The driver software is available over the Internet on suntan.Tandem.com under the "hamradio" directory if you've access to the Internet, if not, send Kevin, N6RCE a diskette and he'll return it. with code. Obtaining the cards has been hit or miss. Sytek will sell a new one, but for a lot of money. We would suggest checking your local college or university for surplus. Does anyone else have a source of these things? The supply which Kevin had is now depleted. When the project was first started, we didn't intend to make use of the PCLANA cards, they were adapted at the last minute, when the impossibility of slowing down 10 Mbps Ethernet cards was discovered. As part of our efforts toward moderate speed, wide area amateur network development we have produced cards which can serve as a replacement for the PCLANA. A design effort by N6RCE and N6PLO, MIO is nearly ready to be deployed at remote sites, along with 256 Kbps radios that N6GN has built, as part of a prototype network in Northern California. A reasonable quantity of commercially fabricated boards exist but this initial supply is designated for "Hubmaster" and high speed backbone network development and no boards are yet available for purchase. The 1991, 10th annual ARRL Computer Networking Conference proceedings have details of these cards, radios and protocol development. Has anyone yet attempted to use the Gracilis interface cards with the microwave hardware? At the 9th Computer Networking Conference Don, N4PCR (of Gracilis) indicated that he had tested it on wire lines at 2 Mbps and showed the microwave hardware as an important part of the Illinois area network which he and others are working on. At that time data clock recovery and TTL <-> ECL interface circuitry seemed to still be in need of design and construction.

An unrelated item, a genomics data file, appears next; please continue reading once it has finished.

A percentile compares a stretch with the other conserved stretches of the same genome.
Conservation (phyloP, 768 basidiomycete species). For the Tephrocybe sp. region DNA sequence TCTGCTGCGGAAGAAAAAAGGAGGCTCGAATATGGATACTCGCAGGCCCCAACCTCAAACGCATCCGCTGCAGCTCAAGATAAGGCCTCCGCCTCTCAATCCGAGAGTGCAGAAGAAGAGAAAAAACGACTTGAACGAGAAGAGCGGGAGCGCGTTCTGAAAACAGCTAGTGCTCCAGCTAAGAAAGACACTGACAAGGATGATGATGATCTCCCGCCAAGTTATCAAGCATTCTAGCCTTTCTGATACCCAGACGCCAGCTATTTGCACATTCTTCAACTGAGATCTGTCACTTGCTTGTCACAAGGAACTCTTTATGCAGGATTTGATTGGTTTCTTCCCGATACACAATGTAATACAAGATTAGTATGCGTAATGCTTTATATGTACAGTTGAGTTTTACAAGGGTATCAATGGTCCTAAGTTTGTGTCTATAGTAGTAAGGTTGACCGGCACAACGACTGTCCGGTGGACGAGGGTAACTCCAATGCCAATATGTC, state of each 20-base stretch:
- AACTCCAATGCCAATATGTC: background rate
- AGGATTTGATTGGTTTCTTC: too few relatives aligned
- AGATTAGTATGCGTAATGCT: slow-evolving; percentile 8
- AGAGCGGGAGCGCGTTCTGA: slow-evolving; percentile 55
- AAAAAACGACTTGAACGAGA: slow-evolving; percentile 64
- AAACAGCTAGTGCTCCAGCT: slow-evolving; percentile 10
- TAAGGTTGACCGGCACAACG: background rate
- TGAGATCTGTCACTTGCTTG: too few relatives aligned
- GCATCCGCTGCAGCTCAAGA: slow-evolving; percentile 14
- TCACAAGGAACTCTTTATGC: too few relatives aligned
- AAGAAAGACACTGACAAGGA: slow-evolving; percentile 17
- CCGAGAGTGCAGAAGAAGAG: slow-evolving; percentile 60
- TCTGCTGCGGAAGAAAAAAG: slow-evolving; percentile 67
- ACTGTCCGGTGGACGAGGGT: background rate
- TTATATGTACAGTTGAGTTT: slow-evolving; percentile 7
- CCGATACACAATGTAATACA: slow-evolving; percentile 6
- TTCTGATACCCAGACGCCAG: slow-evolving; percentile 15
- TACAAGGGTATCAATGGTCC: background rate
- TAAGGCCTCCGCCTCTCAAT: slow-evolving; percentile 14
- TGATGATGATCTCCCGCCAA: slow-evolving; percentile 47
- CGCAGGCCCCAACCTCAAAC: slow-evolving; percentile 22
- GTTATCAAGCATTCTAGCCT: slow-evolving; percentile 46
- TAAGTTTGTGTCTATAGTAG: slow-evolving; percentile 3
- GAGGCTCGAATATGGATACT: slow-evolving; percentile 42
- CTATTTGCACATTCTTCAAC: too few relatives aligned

The TOKO inductors available from Digikey are fine. Make sure to use the shielded versions. Digikey TK2705 and TK2709 appear to work. The NEC Transceivers are best obtained on the Surplus market in Akihabara, downtown Tokyo. CEL, NEC's North American arm as well as some of the representatives seem to have been giving mixed signals about the availability. It appears that the transceivers are a low volume item but quotes have been made of $40+ in single quantities. Has anyone actually purchased any from NEC stateside? Potential substitutes for the NEC transceivers are advertised by:
SHF Microwave Parts Company 7102 W. 500 S. La Porte, IN 46350